W3C home > Mailing lists > Public > wai-xtech@w3.org > August 2008

RE: Mandatory and Important

From: Justin James <j_james@mindspring.com>
Date: Thu, 21 Aug 2008 16:00:24 -0400
To: "'Matt Morgan-May'" <mattmay@adobe.com>, "'Laura Carlson'" <laura.lee.carlson@gmail.com>, "'Doug Schepers'" <schepers@w3.org>
Cc: "'Karl Dubost'" <karl@w3.org>, "'Ian Hickson'" <ian@hixie.ch>, "'HTML WG'" <public-html@w3.org>, "'W3C WAI-XTECH'" <wai-xtech@w3.org>, <wai-liaison@w3.org>, "'John Foliot'" <foliot@wats.ca>, "'Gez Lemon'" <gez.lemon@gmail.com>, "'Al Gilman'" <Alfred.S.Gilman@IEEE.org>, <w3c-wai-pf@w3.org>
Message-ID: <065501c903c8$8cb64db0$a622e910$@com>

> -----Original Message-----
> From: Matt Morgan-May [mailto:mattmay@adobe.com]
> Sent: Thursday, August 21, 2008 2:53 PM
> To: Justin James; 'Laura Carlson'; 'Doug Schepers'
> Cc: 'Karl Dubost'; Ian Hickson; 'HTML WG'; 'W3C WAI-XTECH'; wai-
> liaison@w3.org; 'John Foliot'; 'Gez Lemon'; Al Gilman; w3c-wai-
> pf@w3.org
> Subject: Re: Mandatory and Important
> On 8/21/08 7:25 AM, "Justin James" <j_james@mindspring.com> wrote:
> > HTML authoring tools will gladly *not* provide error messages for
> this if user
> > testing deems it too obnoxious.
> First, I have to say that after 3 years working on the Authoring Tool
> Accessibility Guidelines WG, prompting for @alt has never come up as an
> issue with any tool vendor I've spoken with. The only issue is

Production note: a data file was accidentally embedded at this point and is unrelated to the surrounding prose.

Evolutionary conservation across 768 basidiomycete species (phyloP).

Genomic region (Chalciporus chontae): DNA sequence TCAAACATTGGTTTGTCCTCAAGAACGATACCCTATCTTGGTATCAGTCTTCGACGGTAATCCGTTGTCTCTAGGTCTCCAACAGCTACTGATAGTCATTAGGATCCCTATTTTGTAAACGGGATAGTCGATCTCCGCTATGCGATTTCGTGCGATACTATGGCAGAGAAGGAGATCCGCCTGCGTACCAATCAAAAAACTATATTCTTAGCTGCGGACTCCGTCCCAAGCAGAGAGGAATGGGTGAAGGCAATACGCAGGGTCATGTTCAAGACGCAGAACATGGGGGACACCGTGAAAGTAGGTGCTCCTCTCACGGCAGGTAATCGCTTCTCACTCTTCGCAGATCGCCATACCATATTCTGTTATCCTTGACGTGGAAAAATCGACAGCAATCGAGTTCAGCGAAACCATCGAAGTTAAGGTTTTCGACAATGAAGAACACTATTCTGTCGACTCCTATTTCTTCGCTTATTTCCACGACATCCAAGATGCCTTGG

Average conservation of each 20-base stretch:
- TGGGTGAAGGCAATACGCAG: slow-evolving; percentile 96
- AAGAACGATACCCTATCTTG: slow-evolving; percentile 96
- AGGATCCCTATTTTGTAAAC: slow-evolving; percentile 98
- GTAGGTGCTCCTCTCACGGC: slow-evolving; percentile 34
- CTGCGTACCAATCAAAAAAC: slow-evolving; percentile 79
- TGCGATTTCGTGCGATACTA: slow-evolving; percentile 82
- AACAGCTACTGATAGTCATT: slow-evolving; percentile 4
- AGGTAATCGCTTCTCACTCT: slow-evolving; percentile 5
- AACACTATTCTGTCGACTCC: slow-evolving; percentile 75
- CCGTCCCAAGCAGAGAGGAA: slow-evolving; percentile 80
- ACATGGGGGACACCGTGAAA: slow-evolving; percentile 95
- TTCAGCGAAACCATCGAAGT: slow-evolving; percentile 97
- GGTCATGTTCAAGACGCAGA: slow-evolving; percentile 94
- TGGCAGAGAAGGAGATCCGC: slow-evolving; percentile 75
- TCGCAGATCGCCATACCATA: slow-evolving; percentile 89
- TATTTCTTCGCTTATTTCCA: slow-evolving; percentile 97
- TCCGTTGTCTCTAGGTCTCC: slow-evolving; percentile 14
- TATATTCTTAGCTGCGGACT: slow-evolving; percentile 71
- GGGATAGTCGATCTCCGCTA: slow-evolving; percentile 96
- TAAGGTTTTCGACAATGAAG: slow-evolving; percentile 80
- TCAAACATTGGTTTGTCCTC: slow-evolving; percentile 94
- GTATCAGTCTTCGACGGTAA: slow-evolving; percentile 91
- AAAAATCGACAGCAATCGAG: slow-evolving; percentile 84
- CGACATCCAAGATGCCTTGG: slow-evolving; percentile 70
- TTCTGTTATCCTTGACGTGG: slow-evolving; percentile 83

> awareness
> that this is needed. And ATAG doesn't even require that behavior, if
> the
> user wants to shut it off. I consider this line of reasoning a red
> herring.

Then you need to re-read Laura's message. She seems to be under the
impression that making @alt mandatory will create a huge surge in its usage.
Experience with HTML 4 has shown that this is *clearly* not the case. A
large problem with this, is that authoring tools don't demand @alt. Thus, my
"red herring".

So, if the authoring tools don't demand @alt, how exactly do you think that
making @alt mandatory will affect the majority of HTML documents?

> Second, I really have a problem with the argument that we should demand
> less
> from authoring tool vendors because we don't want to annoy them. Tool
> vendors, like everyone else in this ecosystem, are free to adopt or
> ignore
> whatever they see fit to, and they do. Certainly over the last dozen or
> so
> years, we have little experience with authoring tools (or UAs, or
> authors...) actually implementing any spec 100%, so why should this be
> a
> blocker here?

I think you need to re-read what I wrote. *NOWHERE* did I say that @alt
should be optional in order to not "annoy tool vendors". Indeed, what I